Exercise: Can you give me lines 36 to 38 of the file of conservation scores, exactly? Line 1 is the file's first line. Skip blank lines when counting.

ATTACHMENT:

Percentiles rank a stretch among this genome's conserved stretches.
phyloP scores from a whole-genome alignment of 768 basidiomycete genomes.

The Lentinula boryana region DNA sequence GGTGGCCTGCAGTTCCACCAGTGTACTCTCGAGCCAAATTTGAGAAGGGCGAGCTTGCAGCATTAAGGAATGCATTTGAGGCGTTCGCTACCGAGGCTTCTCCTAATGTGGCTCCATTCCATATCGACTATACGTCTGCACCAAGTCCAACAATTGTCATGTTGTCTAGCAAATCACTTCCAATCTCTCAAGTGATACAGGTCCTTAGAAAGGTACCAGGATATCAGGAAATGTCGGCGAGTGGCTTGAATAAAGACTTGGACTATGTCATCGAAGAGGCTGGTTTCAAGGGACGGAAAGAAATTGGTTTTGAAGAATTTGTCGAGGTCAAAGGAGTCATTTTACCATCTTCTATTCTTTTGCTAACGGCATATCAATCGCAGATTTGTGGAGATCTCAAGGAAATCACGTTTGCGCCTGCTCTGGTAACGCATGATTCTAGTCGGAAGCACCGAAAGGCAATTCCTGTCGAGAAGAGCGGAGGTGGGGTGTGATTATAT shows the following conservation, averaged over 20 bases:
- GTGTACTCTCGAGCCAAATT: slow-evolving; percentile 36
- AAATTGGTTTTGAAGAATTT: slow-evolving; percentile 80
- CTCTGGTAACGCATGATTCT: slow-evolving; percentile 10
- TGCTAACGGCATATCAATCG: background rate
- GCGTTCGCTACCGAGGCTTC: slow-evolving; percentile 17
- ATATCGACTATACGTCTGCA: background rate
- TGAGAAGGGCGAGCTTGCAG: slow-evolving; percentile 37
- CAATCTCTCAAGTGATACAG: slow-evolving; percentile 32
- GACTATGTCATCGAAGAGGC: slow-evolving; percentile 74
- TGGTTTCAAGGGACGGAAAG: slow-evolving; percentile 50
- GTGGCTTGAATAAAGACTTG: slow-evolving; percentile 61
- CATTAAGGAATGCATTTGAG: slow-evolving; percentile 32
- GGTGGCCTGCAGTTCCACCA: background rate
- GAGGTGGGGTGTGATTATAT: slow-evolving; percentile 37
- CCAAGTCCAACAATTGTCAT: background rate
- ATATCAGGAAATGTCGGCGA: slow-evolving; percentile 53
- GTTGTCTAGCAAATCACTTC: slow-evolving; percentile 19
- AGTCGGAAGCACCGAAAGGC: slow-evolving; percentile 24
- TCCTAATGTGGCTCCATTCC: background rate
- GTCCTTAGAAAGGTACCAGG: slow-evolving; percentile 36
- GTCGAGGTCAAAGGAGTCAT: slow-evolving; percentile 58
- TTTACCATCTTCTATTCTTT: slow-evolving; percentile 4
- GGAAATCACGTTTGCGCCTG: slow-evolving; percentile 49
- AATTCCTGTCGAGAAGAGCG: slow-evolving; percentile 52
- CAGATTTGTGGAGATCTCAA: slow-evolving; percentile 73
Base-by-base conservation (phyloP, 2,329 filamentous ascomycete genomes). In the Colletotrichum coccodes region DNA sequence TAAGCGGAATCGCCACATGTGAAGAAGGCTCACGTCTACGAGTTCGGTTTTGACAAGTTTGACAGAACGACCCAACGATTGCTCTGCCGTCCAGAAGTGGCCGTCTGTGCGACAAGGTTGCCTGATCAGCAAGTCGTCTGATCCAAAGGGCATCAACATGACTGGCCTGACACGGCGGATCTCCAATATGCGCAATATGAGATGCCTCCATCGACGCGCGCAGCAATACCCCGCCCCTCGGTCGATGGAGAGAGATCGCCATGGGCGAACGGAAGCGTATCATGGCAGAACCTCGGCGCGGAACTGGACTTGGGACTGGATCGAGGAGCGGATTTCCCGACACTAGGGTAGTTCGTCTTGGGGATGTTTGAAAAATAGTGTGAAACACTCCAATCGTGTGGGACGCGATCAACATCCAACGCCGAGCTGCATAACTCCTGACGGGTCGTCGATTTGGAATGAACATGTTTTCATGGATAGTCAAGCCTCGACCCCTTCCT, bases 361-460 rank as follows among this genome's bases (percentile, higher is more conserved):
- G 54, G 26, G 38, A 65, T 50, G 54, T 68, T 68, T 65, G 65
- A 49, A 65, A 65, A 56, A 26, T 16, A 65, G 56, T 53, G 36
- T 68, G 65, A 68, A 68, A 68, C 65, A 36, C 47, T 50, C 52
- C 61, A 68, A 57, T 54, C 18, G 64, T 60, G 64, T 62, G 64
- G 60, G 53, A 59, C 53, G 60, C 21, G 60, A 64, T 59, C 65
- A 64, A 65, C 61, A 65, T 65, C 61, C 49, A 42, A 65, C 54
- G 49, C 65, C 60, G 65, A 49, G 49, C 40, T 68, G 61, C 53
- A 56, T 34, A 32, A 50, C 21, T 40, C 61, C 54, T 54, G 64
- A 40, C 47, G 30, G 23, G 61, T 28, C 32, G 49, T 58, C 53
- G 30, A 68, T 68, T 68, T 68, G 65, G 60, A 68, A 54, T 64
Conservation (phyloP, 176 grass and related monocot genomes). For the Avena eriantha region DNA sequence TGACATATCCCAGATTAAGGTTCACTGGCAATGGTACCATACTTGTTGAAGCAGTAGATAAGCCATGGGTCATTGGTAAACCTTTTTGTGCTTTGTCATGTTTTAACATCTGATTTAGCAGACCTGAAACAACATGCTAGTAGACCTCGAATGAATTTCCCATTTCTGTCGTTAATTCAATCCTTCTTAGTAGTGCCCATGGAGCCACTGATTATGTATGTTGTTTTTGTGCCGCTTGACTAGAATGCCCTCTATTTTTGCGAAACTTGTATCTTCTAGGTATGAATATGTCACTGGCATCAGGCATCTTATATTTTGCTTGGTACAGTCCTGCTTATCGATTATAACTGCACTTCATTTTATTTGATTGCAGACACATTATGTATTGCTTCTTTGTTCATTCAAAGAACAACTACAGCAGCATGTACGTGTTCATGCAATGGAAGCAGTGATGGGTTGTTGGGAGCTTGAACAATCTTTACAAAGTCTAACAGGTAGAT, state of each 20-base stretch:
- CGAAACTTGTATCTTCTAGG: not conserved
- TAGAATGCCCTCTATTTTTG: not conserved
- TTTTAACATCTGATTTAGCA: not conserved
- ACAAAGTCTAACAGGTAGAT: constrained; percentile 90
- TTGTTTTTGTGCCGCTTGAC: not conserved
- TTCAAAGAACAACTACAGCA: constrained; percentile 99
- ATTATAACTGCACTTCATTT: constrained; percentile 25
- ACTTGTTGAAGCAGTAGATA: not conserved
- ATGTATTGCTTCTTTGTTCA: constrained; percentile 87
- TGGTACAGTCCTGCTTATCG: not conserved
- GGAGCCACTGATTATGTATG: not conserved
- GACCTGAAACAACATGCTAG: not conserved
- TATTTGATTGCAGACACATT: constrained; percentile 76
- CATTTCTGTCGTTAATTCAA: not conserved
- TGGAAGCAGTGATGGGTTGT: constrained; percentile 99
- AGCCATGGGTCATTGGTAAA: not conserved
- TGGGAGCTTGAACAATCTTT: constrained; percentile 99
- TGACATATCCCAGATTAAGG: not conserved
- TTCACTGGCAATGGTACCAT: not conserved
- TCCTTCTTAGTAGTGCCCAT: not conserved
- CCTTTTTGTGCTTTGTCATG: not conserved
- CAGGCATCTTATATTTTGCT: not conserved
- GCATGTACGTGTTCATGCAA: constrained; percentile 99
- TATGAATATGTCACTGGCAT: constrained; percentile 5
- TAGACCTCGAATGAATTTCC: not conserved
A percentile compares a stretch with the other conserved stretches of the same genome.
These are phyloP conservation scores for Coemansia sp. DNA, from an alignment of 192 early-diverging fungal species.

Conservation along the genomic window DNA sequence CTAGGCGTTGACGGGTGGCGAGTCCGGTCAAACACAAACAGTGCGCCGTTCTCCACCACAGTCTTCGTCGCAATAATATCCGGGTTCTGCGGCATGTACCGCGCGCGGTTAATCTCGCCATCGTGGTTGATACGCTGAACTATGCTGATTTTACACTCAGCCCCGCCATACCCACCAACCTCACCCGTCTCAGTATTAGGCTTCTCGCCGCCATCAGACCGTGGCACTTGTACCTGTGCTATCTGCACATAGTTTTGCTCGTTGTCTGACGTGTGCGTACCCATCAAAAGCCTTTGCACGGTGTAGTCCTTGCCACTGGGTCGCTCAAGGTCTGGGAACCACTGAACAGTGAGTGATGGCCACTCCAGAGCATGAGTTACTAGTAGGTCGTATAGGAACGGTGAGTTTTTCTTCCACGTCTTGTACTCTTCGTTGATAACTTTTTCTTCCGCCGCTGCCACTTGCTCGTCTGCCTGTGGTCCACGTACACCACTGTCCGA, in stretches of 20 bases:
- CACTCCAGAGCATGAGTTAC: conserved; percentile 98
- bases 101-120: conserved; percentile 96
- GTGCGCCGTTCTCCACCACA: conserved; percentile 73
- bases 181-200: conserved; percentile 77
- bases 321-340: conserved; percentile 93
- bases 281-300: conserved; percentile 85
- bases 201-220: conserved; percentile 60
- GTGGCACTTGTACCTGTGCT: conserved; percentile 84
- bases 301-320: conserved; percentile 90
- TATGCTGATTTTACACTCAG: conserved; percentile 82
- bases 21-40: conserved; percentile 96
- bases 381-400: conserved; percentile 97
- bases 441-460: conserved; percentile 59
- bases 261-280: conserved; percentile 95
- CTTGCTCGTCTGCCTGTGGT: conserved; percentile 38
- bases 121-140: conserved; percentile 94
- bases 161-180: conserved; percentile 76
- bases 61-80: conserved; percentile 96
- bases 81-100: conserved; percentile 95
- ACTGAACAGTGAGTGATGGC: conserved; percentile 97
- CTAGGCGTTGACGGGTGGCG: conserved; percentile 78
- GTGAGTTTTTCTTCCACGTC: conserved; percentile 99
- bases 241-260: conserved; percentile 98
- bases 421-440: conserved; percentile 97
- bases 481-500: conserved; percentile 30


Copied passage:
- G 49, C 65, C 60, G 65, A 49, G 49, C 40, T 68, G 61, C 53
- A 56, T 34, A 32, A 50, C 21, T 40, C 61, C 54, T 54, G 64
- A 40, C 47, G 30, G 23, G 61, T 28, C 32, G 49, T 58, C 53